I missed my favorite part of Christmas again this year. I got no hand-me-down that would compare with the Argyle sweater I got when I was 10. No Christmas present I have ever received compared to that old sweater. I wore it everywhere the winter of 1948 and would have slept in it had my parents not forbid it.
Hand-me-downs were a regular part of our lives in the ‘40s. It was the era of World War II when we learned to recycle everything that had another day of life left in it.
My family was neither rich nor poor. We were somewhere in between towards the lower end of the scale, the forerunners of what eventually emerged as today’s “Middle Class.”
We had some land, plenty of food from the farm and garden, an insurance agency, and a “A” gas sticker that gave us enough gas during the war to keep our enterprises going while Dad went off to the Army.
There was rarely any spare cash around to spend on “new” clothes, so we depended on hand-me-downs to supplement our wardrobes.
There were several boys in the family. The one from which many of our clothes came was a cousin who lived a hundred miles away and was a couple years older than my brother who, in turn, was two years older than me.
MY HAND-ME-DOWN ADDICTION
On the occasional visit to my cousin’s I have to admit that I would case his wardrobe looking for items that might be coming my way in a few years. I spotted the argyle sweater early on and knew that it would eventually go to my brother before it worked its way down to me.
It was a long wait of a half dozen years before I opened a box one Christmas and found that sweater. I wore it until it was threadbare and the sleeves would reach no more than halfway down between my elbow and wrist.
Maybe it was that experience, not to mention the many pairs of corduroy knickers – absolutely the greatest for riding bikes – I inherited and wore in those early years, that have made me a hand-me-down junkie.
I drive used cars – mostly vans – and have only owned one new vehicle in my 74 years, that a Dodge SUV that was made in Mexico and turned out to be a real lemon.
Over the years I rebuilt and drove every model of used air-cooled Volkswagens ever made, classic motor homes, and cruised and fished from several restored and rebuilt boats all the way up to an old 39-foot classic Owens when I lived in the Florida Keys.
I have enjoyed a wealth of pleasure at a minimal cost by being a hand-me-down junkie.
When things get tight, as they have for many today, I watch retail traffic around me shift towards the lower end of the market. Macy shoppers seem to shift towards the Dillards, of which I see many have closed, and Belk’s, those traditional shoppers move down to the Targets and Walmarts, and many of the Walmart shoppers take to cruising the thrift stores that you’ll find a lot of hand-me-down junkies like myself cruising on a regular basis.
THE ART OF BEING THRIFTY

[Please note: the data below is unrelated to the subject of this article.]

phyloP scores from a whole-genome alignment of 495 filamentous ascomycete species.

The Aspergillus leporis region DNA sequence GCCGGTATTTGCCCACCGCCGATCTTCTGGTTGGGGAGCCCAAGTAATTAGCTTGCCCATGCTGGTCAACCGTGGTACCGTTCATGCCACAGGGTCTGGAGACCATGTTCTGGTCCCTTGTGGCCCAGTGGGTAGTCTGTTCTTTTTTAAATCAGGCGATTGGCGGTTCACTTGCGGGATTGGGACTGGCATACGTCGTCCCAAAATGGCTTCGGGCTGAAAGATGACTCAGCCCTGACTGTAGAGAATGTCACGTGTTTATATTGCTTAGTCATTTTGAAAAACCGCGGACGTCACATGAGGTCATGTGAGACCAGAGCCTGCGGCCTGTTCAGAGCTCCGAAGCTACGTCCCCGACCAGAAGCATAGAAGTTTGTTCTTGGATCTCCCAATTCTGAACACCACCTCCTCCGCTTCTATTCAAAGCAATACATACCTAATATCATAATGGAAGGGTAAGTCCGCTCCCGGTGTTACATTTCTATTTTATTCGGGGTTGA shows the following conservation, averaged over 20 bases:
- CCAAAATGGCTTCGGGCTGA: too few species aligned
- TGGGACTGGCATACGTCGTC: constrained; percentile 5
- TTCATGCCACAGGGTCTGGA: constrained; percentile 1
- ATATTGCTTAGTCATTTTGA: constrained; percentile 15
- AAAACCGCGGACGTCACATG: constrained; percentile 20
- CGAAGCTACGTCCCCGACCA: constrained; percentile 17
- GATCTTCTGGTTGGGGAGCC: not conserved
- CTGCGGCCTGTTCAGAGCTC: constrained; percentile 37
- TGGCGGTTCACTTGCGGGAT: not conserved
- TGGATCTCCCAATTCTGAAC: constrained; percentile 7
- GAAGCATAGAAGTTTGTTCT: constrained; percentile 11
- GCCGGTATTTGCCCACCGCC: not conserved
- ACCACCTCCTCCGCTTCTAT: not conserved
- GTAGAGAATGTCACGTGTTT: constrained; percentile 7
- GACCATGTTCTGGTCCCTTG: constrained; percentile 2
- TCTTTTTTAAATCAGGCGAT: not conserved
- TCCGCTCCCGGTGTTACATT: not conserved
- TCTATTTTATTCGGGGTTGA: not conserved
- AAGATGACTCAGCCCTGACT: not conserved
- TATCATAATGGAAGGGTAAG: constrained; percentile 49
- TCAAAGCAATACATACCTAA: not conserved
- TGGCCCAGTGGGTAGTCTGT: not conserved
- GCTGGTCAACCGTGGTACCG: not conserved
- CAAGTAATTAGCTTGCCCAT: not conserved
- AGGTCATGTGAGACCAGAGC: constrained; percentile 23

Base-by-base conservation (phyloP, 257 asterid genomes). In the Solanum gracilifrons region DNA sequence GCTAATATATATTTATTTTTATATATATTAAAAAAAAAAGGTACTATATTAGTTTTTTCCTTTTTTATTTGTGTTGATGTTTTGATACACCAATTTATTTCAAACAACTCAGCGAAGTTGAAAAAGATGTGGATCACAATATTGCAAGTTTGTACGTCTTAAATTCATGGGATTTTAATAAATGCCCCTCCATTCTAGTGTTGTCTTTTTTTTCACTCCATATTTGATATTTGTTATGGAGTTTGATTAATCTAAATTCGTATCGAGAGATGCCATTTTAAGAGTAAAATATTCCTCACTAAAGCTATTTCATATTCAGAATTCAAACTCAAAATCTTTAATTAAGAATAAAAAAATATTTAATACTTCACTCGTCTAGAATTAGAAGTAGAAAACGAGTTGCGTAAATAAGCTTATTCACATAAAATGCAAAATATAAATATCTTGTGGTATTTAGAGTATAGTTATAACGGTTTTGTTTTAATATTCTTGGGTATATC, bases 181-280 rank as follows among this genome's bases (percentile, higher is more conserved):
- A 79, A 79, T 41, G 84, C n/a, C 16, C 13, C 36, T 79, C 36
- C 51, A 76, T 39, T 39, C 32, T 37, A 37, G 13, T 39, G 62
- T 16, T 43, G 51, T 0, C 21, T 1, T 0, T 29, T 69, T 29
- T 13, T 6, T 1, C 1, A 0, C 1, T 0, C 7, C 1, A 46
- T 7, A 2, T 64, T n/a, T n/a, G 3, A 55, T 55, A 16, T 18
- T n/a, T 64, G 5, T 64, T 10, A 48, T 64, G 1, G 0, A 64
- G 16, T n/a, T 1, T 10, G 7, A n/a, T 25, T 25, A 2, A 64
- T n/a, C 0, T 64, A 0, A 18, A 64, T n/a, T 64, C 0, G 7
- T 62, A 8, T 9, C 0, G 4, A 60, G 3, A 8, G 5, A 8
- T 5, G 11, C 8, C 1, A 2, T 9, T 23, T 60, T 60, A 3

When my daughter was my argyle-sweater age we used to go to a Goodwill store that sold clothes at $5 a brown paper grocery bag full. She could get more in a $5 bag than a Queen could pack in her cruise ship trunks. And, as she went through her various color stages in life – pink, green and eventually purple – she would pack every thing she could find of whatever her favorite color of the period was into a couple of bags and be as happy as someone who had just won a Neiman-Marcus free shopping spree.
I once lived in a city that had a good-sized St. Vincent DePaul Thrift Store in a relatively upscale neighborhood. Every spring the good Catholic wives would clean their husband’s closets and give their clothes to the thrift store. And, every spring I would buy for $5 or so at least one, and usually more, fine corduroy sports coats that had been worn maybe once or twice after being bought for $100 or more.
Once I fell victim to my hand-me-down addiction. I had a fine tweed sport coat I bought when I got out of the Army. I dearly loved that coat and wore it until the lining in the sleeves had to be replaced. I had a wife by that time that thought the tweed was a little seedy and gave it to the Salvation Army. I had to beat it down to the store and buy back my own favorite sport coat. From that day on I kept it in my car and wore it whenever I wanted without exposing it to another early disposal.
In fact in my van today you’ll find a couple of hand-me-down jackets and shirts neatly hung awaiting my next hunting or fishing trip.
Dave Whitney is a retired journalist and adventurer who has won many writing awards. He was born and raised in central Ohio, attended school in Missouri, served in the US Army Security Agency, and migrated to Florida a half century ago. Author of four books, he is a former Associated Press writer/editor and has been nominated three times for the Pulitzer Prize during his writing career. As editor and founder of the Free Press newspapers in the Florida Keys he was the first publisher to pick up Frank Kaiser’s “Suddenly Senior” column when it entered syndication. Whitney currently resides in Lakeland, Fla., after living 25 years in the Florida Keys.
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